“New studies show that dancing increases your memory and helps prevent a wide variety of diseases such as Alzheimer’s,” Bragg said in a press release.
Bragg’s father, Dr. Paul C. Bragg, was the originator of health stores in the United States, in 1912. For both father and daughter, dancing became a way of life.
Today, the 87-year-old Bragg sees herself as a crusader, born to carry on her father’s health movement, which pioneered many approaches that today would be considered “‘alternative medicine.”
“I have been dancing all of my life, and it’s not surprising to me that medical science is proving what I’ve known all along,” said Bragg.
Dancing has indeed been shown to help people with Parkinson’s recover balance and muscle control, as well as to help reduce the risk of Alzheimer’s dementia by 50 percent, which is expected to strike nearly 14 million Americans over the next 30 years.
“Think of the millions who can avoid this trauma simply by dancing,” said Bragg, the author of 10 best-selling “self-health” books.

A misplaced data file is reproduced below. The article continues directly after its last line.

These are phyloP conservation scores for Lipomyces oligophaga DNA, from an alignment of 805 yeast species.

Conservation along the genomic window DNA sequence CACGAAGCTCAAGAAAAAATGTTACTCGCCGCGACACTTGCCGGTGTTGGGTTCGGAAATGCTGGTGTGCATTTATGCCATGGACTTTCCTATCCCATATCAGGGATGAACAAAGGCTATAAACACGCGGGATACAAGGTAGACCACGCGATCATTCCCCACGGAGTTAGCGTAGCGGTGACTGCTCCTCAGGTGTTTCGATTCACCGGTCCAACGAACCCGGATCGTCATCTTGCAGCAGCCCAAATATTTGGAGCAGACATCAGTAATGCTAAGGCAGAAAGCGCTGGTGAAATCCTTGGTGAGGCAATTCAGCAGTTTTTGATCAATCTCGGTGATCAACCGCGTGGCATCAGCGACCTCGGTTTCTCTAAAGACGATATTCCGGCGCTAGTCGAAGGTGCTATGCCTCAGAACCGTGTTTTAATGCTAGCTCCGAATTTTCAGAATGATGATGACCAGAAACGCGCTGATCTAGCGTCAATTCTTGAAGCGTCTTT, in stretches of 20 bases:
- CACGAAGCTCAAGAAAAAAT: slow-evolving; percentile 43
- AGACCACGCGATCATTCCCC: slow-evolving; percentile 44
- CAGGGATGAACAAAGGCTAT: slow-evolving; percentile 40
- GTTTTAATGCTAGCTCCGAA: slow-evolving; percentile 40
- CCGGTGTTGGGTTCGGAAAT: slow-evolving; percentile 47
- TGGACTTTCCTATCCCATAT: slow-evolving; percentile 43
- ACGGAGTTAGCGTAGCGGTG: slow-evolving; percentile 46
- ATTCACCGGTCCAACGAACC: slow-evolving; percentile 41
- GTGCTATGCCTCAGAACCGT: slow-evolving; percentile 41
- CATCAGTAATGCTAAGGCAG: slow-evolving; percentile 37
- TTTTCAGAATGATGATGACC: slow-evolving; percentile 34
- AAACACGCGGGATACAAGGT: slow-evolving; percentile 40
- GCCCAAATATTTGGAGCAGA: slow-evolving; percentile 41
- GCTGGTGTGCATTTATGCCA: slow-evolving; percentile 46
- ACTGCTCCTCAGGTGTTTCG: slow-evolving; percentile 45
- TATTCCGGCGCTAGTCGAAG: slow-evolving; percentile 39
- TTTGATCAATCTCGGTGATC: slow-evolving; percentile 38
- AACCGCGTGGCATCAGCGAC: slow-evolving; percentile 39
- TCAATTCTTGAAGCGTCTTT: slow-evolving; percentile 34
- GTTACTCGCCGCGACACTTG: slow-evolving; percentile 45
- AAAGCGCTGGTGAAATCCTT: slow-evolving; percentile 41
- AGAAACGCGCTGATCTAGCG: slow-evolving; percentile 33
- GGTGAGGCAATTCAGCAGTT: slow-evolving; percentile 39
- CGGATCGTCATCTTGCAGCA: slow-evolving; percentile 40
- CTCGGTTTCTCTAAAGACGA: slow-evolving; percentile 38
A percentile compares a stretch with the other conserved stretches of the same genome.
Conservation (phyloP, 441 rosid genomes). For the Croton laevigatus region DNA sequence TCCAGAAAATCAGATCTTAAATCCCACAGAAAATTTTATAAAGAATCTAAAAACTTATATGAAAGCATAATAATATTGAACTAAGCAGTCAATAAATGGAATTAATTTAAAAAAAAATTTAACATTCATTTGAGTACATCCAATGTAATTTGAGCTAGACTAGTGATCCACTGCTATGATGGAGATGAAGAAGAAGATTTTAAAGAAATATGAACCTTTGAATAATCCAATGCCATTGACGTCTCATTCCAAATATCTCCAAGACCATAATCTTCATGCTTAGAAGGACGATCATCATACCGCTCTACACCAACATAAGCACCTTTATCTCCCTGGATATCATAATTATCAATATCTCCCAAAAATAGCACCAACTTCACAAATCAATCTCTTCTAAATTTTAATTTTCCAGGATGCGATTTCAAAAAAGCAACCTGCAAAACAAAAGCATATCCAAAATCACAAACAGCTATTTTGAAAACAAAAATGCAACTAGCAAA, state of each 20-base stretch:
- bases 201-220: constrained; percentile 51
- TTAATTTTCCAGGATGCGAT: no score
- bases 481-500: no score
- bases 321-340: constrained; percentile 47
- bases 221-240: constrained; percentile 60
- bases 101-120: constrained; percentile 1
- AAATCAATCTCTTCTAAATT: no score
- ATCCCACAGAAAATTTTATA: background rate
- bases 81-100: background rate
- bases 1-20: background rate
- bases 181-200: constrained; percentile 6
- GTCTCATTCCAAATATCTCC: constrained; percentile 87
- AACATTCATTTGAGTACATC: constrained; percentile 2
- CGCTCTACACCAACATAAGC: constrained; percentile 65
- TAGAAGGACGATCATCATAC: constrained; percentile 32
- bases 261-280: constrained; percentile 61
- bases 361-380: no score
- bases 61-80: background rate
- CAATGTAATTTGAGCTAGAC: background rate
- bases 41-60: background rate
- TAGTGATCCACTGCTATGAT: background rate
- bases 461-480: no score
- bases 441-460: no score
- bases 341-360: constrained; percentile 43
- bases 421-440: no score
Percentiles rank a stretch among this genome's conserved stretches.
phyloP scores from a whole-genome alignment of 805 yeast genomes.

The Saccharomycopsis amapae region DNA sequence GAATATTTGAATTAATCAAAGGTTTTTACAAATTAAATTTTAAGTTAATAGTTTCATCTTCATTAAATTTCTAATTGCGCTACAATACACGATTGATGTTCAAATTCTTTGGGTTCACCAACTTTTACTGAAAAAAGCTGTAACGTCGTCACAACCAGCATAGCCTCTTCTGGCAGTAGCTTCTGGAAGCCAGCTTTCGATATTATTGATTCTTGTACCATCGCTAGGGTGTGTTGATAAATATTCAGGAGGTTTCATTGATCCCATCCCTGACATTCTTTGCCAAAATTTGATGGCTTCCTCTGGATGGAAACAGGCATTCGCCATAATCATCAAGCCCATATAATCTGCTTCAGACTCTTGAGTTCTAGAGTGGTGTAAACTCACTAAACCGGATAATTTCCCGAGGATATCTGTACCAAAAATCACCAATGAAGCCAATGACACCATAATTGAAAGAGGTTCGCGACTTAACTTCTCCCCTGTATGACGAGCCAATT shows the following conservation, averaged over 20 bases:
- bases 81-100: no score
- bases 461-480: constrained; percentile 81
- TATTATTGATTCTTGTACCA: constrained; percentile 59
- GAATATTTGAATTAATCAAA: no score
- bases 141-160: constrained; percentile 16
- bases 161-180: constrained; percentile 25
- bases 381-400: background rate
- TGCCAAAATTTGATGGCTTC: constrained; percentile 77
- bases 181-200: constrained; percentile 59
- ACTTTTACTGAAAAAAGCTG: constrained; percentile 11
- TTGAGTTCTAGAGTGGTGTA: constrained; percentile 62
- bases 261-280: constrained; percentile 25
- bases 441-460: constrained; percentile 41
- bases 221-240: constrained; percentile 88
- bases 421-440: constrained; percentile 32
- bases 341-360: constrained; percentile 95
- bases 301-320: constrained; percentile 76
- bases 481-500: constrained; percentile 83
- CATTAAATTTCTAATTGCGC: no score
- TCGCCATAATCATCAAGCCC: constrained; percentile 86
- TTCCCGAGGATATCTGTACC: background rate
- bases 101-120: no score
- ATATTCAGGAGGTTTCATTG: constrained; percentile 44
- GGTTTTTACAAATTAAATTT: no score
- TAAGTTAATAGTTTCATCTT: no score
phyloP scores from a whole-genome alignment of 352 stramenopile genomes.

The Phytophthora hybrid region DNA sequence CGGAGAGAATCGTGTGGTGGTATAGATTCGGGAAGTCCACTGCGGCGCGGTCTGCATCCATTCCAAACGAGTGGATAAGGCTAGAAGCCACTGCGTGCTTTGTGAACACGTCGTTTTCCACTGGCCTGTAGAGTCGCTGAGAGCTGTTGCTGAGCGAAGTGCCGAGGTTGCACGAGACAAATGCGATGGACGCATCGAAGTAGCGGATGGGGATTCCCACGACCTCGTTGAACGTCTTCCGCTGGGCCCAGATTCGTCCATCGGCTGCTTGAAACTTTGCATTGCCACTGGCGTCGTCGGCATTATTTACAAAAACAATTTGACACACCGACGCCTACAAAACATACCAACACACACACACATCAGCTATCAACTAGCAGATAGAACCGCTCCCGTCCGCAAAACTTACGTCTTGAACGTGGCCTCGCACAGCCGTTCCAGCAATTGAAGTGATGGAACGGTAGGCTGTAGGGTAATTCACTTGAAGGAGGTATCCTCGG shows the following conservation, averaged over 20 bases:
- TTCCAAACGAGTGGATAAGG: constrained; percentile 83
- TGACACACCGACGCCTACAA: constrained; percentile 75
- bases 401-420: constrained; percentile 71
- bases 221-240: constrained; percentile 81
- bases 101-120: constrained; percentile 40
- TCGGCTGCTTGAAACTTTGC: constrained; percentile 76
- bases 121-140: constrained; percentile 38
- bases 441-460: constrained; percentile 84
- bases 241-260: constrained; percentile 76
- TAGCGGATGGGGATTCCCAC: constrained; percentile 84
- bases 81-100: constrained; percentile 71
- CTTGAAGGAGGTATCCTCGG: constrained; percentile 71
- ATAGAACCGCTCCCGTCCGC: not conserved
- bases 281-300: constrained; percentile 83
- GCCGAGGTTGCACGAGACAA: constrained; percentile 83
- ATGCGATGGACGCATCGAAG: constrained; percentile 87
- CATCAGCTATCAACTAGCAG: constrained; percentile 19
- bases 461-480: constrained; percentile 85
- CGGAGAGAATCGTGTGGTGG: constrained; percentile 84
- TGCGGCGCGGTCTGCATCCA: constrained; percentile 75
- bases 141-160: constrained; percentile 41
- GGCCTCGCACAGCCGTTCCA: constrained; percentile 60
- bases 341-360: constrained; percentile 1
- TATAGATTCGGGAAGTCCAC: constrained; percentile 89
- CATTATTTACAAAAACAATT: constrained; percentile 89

According to a University of California Berkeley report, dancing has been shown to reduce depression, anxiety and stress and boost self-esteem. The New York Times also recently reported that dancing improves how the brain processes memory. Another study comparing the neurological effects of country dancing with those of walking and other activities suggested there might be something unique about social dancing.
In fact, dancing seems to increase cognitive acuity at all ages in a singular way, since they demand split-second decisions and exercise neuronal synapses. Dancing also helps keep the only neural connection to memory strong and efficient.
“My memories of dancing with Fred Astaire, Lawrence Welk, Arthur Murray and Gene Kelly are crystal-clear and so is my memory of the great time I had dancing last night,” said Bragg.